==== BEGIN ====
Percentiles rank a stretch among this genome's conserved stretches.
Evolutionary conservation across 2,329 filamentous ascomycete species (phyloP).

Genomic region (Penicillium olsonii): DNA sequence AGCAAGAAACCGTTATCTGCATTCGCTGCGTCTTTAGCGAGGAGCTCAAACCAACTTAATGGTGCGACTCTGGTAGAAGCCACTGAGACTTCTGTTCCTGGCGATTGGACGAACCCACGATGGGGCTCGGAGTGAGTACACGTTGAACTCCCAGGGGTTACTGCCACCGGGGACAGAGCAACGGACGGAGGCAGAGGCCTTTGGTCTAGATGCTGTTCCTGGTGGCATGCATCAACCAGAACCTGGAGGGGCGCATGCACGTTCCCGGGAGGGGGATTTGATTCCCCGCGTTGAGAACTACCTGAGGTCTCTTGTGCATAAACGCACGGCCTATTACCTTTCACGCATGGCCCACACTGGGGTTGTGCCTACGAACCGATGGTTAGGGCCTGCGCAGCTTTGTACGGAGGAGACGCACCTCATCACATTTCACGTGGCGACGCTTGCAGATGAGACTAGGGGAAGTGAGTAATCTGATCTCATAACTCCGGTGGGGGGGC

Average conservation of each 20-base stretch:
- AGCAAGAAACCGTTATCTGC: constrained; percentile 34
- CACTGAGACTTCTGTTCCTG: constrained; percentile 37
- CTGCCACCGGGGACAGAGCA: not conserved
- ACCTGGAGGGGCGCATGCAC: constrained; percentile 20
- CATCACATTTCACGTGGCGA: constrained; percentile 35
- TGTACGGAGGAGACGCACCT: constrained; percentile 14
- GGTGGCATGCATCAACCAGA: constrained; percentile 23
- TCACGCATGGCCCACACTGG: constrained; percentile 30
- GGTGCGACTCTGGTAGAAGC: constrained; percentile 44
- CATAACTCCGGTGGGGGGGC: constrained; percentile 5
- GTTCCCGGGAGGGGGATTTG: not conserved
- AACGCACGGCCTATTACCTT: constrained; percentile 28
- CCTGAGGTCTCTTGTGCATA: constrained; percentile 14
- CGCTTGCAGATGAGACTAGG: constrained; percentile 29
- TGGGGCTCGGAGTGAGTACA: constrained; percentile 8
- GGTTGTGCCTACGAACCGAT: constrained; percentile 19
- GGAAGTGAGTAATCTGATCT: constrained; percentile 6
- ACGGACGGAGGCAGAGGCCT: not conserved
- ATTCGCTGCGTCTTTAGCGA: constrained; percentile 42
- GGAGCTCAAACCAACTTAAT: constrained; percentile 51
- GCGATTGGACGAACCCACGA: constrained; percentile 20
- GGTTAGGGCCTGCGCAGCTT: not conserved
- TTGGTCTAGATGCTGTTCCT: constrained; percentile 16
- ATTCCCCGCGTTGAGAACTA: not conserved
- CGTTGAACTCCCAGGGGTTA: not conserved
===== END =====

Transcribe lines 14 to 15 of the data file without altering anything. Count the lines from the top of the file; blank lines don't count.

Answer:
- CATAACTCCGGTGGGGGGGC: constrained; percentile 5
- GTTCCCGGGAGGGGGATTTG: not conserved